There are many urban sights in Tokyo that are jarring to newcomers, perhaps none more so than the giant electricity poles. Well, there’s also garbage incinerators with tall chimneys in every neighborhood, elevated freeways, endless rows of fluorescent lights stacked high on exposed residential hallways, and the zeal for paving over almost all surfaces.
This photo was taken near Shin Koenji where the elevated main power line crosses Itsukaichi Kaido, a road that dates back to Edo and maybe earlier. You can just make out a silhouetted ripe persimmon fruit. Sometimes these unattractive elements create their own rhythm and patterns in urban life.
It’s very impressive how quickly 7-Eleven can install new lighting. LEDs are a huge shift in lighting, and this very prominent example will influence millions of consumers.
Many companies have agreed to large energy reductions, up to 20 and 25 percent. I noticed this van outside my local 7-Eleven yesterday. They changed the store’s lighting to LEDs without closing the business. Another store I passed yesterday in western Tokyo was also updated. I wonder how soon all the 7-Elevens will be using these very low energy lights.
I think the new strips of small lights produce a more pleasant light than the old fluorescent tubes. What do you think?
Within minutes of taking this photo, a monsoon-like rainstorm chased everyone off the street unexpectedly. I was struck by this reflection of the Docomo Tower behind Shinjuku Goen in the semi-transparent windows of this office building.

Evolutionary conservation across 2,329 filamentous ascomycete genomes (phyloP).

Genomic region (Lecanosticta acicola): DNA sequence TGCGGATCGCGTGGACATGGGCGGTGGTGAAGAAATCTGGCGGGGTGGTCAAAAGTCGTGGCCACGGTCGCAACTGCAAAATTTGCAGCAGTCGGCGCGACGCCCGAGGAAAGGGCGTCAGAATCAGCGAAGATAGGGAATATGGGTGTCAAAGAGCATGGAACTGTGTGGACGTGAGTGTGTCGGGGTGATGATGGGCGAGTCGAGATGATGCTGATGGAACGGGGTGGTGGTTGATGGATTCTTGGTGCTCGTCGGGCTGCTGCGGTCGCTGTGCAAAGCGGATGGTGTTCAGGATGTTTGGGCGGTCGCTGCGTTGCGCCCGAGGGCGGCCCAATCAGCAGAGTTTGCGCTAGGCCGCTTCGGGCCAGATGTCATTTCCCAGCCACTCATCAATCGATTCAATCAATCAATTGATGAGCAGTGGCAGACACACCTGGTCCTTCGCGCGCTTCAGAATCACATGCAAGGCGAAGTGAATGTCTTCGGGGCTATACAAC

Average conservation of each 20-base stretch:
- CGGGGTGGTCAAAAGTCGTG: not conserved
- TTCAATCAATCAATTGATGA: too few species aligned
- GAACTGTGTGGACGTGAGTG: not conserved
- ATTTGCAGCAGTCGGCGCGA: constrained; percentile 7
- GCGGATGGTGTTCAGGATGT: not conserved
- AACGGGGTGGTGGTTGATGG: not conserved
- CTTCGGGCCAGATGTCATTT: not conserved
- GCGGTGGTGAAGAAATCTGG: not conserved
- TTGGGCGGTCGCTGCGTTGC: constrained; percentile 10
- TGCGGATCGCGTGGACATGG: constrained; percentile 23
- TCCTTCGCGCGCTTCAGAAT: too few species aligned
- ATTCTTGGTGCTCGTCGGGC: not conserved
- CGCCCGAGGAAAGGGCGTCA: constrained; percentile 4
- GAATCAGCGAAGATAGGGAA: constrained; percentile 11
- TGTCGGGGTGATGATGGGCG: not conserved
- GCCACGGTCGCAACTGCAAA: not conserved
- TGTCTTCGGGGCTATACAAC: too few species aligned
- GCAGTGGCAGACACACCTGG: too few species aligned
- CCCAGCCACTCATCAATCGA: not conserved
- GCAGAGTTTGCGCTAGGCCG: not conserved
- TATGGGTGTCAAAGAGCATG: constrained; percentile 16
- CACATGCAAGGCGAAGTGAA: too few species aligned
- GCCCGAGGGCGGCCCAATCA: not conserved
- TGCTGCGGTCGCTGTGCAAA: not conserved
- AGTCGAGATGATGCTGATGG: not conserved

The Docomo Tower is meant to look like a modern version of the Chrysler Building, but without windows or ornamentation it is stark. Something about the combination of the rows of fluorescent lights, office workers in starched white shirts, enclosed network communications, and the lush urban forest appeals to me.
My friend Endo Masahiro’s Sodateck has developed a combination LED and fluorescent grow light system for Japan. By combining the two light sources, Sodateck offers an optimal spectrum for plants. I like how his product catalog, in print and web, shows indoor gardening in a very contemporary setting: edibles and decorative plants in a chic wood and stone house with bicycles and other signifiers of modern style and living.
Based in Tokushima, Shikoku, he recently exhibited his indoor gardening system at the Gardex (International Garden Expo Tokyo). It was great to see the full range of what he is creating.
The systems are very elegant: brushed steel with two buttons, one for each light source type. Endo-san also brought some of his indoor plant creations, including modern bonsais like this moss on black stone tray. It seems clear that Endo-san is influenced by his friendship with modern bonsai master Kobayashi Kenji (小林健二) of Sinajina (品品).
Click the link below to see some more photos of his products, including hydroponic systems with his business partner Yakumo Trading.